Top Ten Music Movies

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  1. A Hard Day’s Night: Sure, this was obviously just a way to capitalize the height of Beatlemania. But, this film could have been a cheap cash-grab. It is, in fact, an untouchable classic from director Richard Lester. Great music, humor, and performances by the Fab Four make this the ultimate rock ‘n’ roll movie of all-time, even if it’s simply a day in the life of a band on tour.
  2. Nashville: Robert Altman’s classic about the mutual influences of a big campaign and beloved local music. Featuring a giant ensemble castthat was what he was known forall these stories carry fascinating exchanges and plots. The actors wrote their own songs, which are also top-notch. The giant shock at the endingwhich nothing can prepare you forhas been talked about for years, but the movie is itself one of the best features from one of the best filmmakers and deserves constant conversation.
  3. Almost Famous: Based on Cameron Crowe’s true experience of being a teenager aspiring to write music articles, this film perfectly shows the highs and lows of a wild rock ‘n’ roll band. It’s hilarious and heartbreakingespecially considering how Crowe would soon make the feature Elizabethtown, a failure that would set the ceiling for the bulk of his movies thereafter. But, this is his best, showing the joys and pains of meeting your heroes.
  4. Whiplash: Miles Teller’s unstoppable drive to be the best drummer under teacher J.K. Simmons (who wonand totally deservedan Oscar for this) is as tense as any horror movie. The recurring question is, “How much further will he go to satisfy this monster?” The performances are perfect with Teller showing absolute determination, Simmons breathing fire, and Paul Reiser (Teller’s father in the film) looking completely terrified of his son’s devotion to this monster.
  5. High Fidelity: John Cusack, in his best performance, plays a record store owner who is unable to fathom how he ends up so alone, prompting him to find where it all went wrong. Cusack is a riot, as he even knows he’s the bad guy. But, you still root for him. His encyclopedic knowledge of music and his addiction to ranking everythingbe it ex-girlfriends or albumscreates a genius character. This is Cusack’s baby, with him even co-writing the script. It was also Jack Black’s breakthrough role, playing the ultimate music snob.
  6. This Is Spinal Tap: Probably the best mockumentary ever, this is as much Christopher Guest, Harry Shearer, and Michael McKean’s film as it is director Rob Reiner’s. The heavily-improvised project follows the comeback of a forgotten metal band. It’s quotable, rib-tickling, and always entertaining.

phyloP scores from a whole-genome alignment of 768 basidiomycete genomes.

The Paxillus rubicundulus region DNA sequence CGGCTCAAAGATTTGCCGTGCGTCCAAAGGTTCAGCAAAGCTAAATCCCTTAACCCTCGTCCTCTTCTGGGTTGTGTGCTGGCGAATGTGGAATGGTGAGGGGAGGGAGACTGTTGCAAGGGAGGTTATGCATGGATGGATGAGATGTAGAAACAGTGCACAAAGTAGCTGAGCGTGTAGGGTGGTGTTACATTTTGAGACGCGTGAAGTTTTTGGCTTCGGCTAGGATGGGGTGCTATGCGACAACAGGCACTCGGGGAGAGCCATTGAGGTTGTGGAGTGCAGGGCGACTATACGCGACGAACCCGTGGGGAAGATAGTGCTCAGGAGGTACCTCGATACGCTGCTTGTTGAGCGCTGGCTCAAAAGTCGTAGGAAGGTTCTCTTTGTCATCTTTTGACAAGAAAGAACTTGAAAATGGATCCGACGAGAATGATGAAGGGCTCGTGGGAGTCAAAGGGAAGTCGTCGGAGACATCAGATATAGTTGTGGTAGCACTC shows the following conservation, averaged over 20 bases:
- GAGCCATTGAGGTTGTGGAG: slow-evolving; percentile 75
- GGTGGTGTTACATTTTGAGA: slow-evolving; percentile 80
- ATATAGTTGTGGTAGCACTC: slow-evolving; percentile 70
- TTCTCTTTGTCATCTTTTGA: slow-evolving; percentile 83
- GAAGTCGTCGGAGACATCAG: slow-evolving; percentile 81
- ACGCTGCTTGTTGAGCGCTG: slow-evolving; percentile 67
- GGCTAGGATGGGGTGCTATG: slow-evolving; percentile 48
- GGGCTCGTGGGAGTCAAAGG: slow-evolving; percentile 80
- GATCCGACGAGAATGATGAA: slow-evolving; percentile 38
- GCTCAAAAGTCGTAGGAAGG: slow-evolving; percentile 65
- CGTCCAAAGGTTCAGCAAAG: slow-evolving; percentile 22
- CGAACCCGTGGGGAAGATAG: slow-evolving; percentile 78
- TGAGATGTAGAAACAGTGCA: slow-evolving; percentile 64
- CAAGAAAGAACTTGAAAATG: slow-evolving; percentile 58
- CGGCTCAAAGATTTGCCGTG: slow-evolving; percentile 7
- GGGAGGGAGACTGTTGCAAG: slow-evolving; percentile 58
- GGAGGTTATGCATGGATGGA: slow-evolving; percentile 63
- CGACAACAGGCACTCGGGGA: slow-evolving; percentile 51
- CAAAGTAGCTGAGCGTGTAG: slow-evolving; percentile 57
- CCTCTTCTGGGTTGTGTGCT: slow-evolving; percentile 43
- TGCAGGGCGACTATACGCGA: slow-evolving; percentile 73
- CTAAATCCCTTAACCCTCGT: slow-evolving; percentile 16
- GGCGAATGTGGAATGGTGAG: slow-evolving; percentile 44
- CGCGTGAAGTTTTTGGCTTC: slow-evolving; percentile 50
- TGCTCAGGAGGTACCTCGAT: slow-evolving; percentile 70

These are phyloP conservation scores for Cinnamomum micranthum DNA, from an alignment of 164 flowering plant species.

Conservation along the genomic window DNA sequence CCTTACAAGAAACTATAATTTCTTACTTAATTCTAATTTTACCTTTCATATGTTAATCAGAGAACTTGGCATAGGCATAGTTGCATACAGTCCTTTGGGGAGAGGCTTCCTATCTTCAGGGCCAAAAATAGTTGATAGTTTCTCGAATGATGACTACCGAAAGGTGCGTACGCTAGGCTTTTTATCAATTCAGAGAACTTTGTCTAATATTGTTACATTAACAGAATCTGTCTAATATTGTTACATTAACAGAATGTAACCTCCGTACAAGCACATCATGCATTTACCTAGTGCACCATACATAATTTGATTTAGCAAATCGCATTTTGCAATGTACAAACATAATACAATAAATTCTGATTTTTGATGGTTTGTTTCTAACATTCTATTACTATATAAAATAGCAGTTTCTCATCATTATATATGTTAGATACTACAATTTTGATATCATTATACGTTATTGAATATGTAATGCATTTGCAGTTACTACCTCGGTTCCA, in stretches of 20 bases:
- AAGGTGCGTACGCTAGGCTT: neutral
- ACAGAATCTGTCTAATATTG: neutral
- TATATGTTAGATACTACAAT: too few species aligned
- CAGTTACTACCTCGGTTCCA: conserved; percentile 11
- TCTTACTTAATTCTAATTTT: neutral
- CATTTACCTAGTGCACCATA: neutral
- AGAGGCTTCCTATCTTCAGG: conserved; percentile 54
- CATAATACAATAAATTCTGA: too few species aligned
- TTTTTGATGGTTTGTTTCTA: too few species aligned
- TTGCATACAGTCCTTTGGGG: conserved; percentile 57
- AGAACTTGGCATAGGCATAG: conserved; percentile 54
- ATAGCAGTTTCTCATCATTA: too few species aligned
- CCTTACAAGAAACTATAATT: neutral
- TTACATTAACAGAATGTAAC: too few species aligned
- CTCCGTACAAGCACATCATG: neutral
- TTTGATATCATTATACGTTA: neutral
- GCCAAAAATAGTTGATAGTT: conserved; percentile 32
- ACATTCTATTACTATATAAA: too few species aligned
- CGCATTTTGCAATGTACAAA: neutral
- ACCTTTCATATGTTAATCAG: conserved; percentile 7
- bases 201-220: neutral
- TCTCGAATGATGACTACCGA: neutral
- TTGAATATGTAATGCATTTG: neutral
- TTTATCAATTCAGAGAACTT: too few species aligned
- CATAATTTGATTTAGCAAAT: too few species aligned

7. Inside Llewyn Davis: The most recent feature from the Coen Brothers tells the story of a failing folk artist in the early 60s Greenwich Village. Oscar Isaac plays the title character, morose from the recent suicide of this musical partner and tired of being unknown. He’s also an ass. The cinematography brings to mind Dylan’s Freewheelin’ cover and the music is beautiful. John Goodman makes a hysterical appearance in this dark comedy. It’s not uplifting, but it is wonderful.
  8. Once: John Carney’s indie hit is very quiet, but remarkably gorgeous. Glen Hansard plays a struggling troubadour in Ireland who becomes drawn to the personalityand musical skillof a poor Czech immigrant, played by Markéta Irglová. The two carry the film, and its original songs are true gems, one of them being an Oscar-winner.
  9. God Help The Girl: Belle and Sebastian’s Stuart Murdoch released his passion project last year. With a plethora of cracking 60s girl group-infused pop songs and a general sense of whimsy, he released a total winner. The loose-story, about a young woman recovering from an eating disorder trying to begin a pop group is a beautiful wisp of fresh air. Having worked on it for five years, Murdoch has made a heartfelt piece of work, both joyous and melancholy, but never compromised.
  10. Walk Hard: The Dewey Cox Story: John C. Reilly has a ball playing the fictional Dewey Cox, a country star taken down by sex, drugs, pride, and daddy issues. The songs are surprisingly good and the movie brings to mind, among other films, Walk the Line, Ray, and The Buddy Holly Story and the careers of Brian Wilson, Bob Dylan, The Beatles, andabove allJohnny Cash. It’s the funniest rock movie since Spinal Tap, but is worthy on its own merit. The Office’s Jenna Fischer is also great as Dewey’s long-suffering, but also ridiculous, wife. With no emotional-depth, this  is a comedy for music-lovers.




   Honorable Mention: Velvet Goldmine: Renowned director Todd Haynes’s movie about the liberation of the glam rock era, and the bleak era after, is definitely worth a viewing. Being inspired by David Bowie and Lou Reed, it’s chaotic and depressing, but it’s great. It’s also on Netflix.